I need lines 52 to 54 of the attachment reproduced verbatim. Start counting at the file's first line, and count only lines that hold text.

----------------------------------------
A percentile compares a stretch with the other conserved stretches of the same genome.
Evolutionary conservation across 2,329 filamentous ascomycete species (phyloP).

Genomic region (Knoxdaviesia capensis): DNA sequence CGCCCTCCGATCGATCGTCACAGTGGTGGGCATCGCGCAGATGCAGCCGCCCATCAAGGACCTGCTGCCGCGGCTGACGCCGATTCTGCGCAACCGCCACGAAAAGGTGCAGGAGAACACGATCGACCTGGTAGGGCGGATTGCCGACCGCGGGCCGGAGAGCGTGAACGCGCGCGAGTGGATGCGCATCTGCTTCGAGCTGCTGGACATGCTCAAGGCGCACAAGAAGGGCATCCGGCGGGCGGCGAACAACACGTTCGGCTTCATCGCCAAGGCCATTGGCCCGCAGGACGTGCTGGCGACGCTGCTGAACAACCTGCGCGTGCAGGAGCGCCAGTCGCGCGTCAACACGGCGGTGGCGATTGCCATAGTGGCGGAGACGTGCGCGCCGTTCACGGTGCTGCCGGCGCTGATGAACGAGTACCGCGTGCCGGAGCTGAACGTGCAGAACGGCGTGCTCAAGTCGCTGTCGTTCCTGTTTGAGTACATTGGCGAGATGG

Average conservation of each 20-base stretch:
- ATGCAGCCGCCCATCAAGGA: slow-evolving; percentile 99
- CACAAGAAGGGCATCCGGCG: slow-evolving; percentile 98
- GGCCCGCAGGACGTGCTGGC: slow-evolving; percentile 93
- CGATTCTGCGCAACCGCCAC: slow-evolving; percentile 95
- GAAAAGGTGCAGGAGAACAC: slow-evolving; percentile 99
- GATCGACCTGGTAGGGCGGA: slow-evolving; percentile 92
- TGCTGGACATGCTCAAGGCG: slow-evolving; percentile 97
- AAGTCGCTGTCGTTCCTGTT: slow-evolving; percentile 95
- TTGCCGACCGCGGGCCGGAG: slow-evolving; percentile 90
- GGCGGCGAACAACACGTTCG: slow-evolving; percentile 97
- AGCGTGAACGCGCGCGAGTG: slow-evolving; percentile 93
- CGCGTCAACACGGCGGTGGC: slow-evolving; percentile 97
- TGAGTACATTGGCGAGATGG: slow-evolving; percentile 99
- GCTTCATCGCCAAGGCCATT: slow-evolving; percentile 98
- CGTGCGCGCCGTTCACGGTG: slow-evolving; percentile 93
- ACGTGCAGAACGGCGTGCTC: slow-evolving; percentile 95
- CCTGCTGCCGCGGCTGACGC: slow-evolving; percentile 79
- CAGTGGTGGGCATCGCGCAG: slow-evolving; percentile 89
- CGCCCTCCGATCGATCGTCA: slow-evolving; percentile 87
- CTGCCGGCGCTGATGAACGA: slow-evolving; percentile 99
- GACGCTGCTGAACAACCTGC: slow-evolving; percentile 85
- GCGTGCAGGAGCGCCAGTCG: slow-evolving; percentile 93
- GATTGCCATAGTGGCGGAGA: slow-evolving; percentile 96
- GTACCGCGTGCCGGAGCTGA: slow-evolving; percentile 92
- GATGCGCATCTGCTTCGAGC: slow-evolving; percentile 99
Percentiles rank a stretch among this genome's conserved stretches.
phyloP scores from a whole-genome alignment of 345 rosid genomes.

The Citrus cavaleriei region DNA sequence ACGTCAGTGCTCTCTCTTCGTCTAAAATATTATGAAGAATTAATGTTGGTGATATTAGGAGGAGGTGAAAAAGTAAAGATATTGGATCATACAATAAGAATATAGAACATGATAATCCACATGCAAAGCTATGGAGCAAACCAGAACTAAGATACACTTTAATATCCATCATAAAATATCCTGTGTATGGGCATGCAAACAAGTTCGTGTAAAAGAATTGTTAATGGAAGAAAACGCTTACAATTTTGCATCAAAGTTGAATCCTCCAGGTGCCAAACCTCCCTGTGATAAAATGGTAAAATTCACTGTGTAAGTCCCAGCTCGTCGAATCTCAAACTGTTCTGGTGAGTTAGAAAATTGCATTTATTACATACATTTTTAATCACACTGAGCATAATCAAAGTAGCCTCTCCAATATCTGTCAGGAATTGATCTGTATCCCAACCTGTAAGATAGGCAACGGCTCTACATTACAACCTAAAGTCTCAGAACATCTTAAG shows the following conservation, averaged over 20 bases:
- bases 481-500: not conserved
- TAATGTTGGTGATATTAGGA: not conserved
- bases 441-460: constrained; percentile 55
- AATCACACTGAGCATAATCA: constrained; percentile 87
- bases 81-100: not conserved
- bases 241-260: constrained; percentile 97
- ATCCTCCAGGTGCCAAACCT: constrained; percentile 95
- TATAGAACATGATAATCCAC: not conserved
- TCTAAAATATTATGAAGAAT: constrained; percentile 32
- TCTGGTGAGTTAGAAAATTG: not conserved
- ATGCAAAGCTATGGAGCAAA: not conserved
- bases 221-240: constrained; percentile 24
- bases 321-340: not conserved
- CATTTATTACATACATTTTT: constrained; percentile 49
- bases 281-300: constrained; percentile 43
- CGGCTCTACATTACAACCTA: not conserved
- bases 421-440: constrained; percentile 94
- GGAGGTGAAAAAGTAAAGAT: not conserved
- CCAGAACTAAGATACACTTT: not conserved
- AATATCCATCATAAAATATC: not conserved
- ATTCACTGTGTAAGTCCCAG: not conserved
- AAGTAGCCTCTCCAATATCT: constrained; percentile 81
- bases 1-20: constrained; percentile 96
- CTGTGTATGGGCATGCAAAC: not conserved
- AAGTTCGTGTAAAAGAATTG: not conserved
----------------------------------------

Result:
- AATATCCATCATAAAATATC: not conserved
- ATTCACTGTGTAAGTCCCAG: not conserved
- AAGTAGCCTCTCCAATATCT: constrained; percentile 81